Sug (in t he rear)is sure this water thing is NOT a good idea.

Sug was the last in line, and as soon as she saw the water she started hemming and hawing, and working herself into a state.  Everybody else crossed the 2' stream with no issue, taking the easy way up a slight incline on the other side.  Not Princess Aquaphobia of Clan Drama Llama.  She rocked back on her haunches and  launched us straight up in the air, which brought us to the other side of the water, but left us facing a 4' bank.  With a burst of adrenaline fueled energy, the mare scrambled up and over the bank with me holding on for dear life and cussing a blue streak.  Thankfully Ethan was able to get all of this with his iphone camera.

Hanging on for dear life...

We finished the ride, put the horses away, and wandered over to the main staging area for a complimentary lunch and to bid on some cool stuff in the silent auction.  Local merchants had donated their time and wares to the cause - on offer were baskets filled with baby clothes, pet treats, and home goods.  One local carpenter donated a gorgeous tack trunk and bit box.  Show Jumping Olympian Nona Garson donated a lesson to the cause.

While team Bays for Boobies certainly had a lovely time on the Ride for the Cure, more importantly, the Ride raised a total of $41,040.80 for breast cancer research and programs. Team Bays for Boobies raised $2,295, and thanks to some wonderful folks , I was able to raise $590 for the cause.
Go team!  Bays for Boobies was the 4th highest team fundraiser.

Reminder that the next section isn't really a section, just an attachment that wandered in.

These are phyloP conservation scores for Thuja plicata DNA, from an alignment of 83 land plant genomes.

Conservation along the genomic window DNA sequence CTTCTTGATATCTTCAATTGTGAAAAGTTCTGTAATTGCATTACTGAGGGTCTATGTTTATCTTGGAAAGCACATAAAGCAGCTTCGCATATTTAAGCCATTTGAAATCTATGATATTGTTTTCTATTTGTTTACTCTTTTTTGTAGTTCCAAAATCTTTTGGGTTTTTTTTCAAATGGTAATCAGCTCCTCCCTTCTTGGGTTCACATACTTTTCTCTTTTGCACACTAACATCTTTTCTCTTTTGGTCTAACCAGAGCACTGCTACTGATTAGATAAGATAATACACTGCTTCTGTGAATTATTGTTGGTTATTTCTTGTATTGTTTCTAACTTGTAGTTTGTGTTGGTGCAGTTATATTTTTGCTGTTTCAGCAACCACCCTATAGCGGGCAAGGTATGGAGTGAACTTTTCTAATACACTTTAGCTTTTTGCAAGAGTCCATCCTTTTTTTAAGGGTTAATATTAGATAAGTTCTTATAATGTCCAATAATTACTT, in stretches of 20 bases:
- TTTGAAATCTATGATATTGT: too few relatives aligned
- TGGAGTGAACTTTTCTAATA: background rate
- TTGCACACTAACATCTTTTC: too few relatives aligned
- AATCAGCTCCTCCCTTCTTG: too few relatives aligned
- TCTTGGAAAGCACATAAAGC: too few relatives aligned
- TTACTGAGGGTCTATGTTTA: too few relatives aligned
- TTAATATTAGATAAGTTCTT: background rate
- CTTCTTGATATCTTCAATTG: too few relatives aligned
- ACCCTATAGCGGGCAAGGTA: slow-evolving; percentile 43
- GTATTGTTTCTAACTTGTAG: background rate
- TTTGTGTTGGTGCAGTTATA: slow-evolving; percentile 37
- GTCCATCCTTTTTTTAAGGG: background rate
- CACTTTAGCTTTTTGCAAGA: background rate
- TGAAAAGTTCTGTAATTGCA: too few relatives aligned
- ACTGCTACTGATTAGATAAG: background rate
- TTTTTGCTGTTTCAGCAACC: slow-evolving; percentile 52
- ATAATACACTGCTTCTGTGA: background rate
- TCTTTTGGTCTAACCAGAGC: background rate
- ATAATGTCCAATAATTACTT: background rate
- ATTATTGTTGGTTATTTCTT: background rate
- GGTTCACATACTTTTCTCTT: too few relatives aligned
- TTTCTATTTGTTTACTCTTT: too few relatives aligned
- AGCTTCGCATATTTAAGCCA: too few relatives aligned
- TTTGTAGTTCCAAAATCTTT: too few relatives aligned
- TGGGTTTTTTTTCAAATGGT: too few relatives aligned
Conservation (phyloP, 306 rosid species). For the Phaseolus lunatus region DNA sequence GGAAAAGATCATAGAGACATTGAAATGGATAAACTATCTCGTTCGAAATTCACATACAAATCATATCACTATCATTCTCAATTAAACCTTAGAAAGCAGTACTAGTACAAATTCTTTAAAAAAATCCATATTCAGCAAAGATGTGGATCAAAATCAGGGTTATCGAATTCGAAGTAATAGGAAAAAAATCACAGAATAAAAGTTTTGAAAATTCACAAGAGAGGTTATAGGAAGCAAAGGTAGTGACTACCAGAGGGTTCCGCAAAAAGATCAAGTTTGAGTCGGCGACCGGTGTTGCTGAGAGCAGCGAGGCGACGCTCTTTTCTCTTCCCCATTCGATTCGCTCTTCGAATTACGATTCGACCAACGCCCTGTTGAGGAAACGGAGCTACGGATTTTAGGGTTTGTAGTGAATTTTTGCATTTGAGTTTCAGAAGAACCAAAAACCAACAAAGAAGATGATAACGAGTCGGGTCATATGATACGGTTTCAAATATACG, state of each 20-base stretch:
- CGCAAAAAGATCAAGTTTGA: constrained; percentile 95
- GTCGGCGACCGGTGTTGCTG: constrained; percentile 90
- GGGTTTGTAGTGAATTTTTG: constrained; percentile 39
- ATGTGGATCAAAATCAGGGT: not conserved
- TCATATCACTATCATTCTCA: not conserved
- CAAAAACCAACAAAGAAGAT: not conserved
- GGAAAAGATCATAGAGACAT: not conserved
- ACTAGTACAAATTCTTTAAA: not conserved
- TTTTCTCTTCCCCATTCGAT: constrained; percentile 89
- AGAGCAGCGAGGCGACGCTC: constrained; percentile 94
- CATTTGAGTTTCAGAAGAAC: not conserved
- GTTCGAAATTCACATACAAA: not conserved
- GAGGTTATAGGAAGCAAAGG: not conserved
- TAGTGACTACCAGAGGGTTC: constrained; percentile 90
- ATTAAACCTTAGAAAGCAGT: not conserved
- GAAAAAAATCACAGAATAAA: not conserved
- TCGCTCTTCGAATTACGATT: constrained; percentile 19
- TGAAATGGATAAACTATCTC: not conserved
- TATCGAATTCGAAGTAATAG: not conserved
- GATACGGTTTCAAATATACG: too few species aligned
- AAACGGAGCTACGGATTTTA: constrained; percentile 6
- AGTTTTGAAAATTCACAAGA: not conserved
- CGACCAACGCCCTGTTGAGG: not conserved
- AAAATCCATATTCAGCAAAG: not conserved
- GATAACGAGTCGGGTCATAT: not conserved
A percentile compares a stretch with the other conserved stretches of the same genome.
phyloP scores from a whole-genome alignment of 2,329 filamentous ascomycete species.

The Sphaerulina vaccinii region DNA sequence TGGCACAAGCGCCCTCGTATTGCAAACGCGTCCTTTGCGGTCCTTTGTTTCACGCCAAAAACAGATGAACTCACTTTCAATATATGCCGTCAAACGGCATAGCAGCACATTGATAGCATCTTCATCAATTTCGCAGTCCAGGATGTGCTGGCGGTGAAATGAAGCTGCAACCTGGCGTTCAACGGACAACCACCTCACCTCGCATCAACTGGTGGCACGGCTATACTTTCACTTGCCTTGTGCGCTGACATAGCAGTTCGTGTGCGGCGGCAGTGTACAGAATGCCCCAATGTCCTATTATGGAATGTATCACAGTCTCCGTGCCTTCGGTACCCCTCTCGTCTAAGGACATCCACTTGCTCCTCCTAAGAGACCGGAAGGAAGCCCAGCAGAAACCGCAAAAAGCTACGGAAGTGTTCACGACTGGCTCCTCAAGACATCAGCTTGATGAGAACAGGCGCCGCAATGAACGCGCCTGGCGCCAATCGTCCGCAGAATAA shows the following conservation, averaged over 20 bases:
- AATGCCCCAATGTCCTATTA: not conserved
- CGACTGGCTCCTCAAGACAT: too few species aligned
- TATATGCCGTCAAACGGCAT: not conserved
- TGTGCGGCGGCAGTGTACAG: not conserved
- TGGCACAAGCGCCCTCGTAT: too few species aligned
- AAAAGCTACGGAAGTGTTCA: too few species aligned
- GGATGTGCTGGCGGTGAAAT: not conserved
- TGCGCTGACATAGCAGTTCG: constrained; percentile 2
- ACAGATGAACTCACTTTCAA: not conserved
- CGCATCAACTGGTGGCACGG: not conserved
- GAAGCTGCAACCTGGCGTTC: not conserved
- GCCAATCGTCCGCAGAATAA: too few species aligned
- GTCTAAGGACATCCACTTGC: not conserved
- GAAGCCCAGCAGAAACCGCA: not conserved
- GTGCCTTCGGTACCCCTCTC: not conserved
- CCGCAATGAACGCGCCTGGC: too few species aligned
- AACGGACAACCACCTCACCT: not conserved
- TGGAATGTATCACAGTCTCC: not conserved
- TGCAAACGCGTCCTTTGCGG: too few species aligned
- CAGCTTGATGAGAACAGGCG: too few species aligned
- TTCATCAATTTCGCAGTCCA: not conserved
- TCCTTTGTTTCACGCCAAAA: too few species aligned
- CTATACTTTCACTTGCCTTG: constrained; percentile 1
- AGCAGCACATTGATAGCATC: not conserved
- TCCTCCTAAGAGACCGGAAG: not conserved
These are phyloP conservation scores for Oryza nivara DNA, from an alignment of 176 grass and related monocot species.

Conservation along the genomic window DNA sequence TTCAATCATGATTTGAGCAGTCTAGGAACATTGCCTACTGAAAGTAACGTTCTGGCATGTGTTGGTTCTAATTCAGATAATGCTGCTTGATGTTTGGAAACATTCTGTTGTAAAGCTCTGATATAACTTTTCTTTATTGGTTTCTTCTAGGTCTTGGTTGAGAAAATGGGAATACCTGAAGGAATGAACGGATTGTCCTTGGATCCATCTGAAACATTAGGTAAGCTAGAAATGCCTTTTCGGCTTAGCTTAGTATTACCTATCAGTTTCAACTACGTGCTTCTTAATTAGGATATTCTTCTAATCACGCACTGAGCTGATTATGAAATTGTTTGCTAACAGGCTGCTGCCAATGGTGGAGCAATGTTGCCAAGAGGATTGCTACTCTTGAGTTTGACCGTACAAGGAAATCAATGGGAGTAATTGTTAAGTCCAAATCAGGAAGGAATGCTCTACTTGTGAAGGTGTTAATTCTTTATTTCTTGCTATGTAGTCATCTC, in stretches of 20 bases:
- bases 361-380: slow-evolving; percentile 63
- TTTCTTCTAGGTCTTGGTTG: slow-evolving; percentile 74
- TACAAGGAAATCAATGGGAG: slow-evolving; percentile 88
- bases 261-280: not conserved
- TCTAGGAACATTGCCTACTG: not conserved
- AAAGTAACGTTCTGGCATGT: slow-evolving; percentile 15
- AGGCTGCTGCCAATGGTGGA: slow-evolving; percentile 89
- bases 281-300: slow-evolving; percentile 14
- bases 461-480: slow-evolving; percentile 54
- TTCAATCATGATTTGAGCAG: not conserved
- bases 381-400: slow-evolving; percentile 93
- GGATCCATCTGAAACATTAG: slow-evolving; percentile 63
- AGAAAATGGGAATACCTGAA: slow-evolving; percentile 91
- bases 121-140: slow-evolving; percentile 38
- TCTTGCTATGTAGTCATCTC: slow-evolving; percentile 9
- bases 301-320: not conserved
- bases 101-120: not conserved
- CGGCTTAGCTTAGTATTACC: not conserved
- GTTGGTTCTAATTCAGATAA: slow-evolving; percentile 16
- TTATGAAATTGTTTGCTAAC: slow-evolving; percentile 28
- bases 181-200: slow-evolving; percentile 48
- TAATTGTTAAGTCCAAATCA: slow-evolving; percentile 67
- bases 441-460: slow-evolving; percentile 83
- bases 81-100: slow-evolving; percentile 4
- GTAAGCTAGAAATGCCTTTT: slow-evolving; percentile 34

I have to admit that at first I felt a bit of guilt, as it seemed odd to be doing something I loved in order to fundraise.  I mean, on one hand it felt like I was asking people to give me money for something I would do anyway (ride).  But then I thought on it a bit more: People run to raise money for breast cancer research, hence the Race for the Cure. I don't run (unless somebody armed is chasing me).  There are Swims for the Cure.  I swam in college, so I could probably get back in the pool and do one of these (but it feels a bit too much like work, you know?)  Turns out there are a variety of events, from bowling to cooking to golfing or driving to raise money and awareness to raise funds to fight battle against breast cancer.  So, in light of this, I was able to drop the guilt and just feel good that I was able to do something, however small, that might make a difference down the road.

Or trail, as the case may be.

I'd like to take this opportunity to thank everyone who either donated to the cause or wished us well in our efforts -- your support is tremendously appreciated!

Photo by Beth Lewis.  Graphic blandishment by Pam Frisoli.

Friday, October 18, 2013

Pretty In Pink? Heck Yeah! Bays for Boobies Rides to Cure Breast Cancer...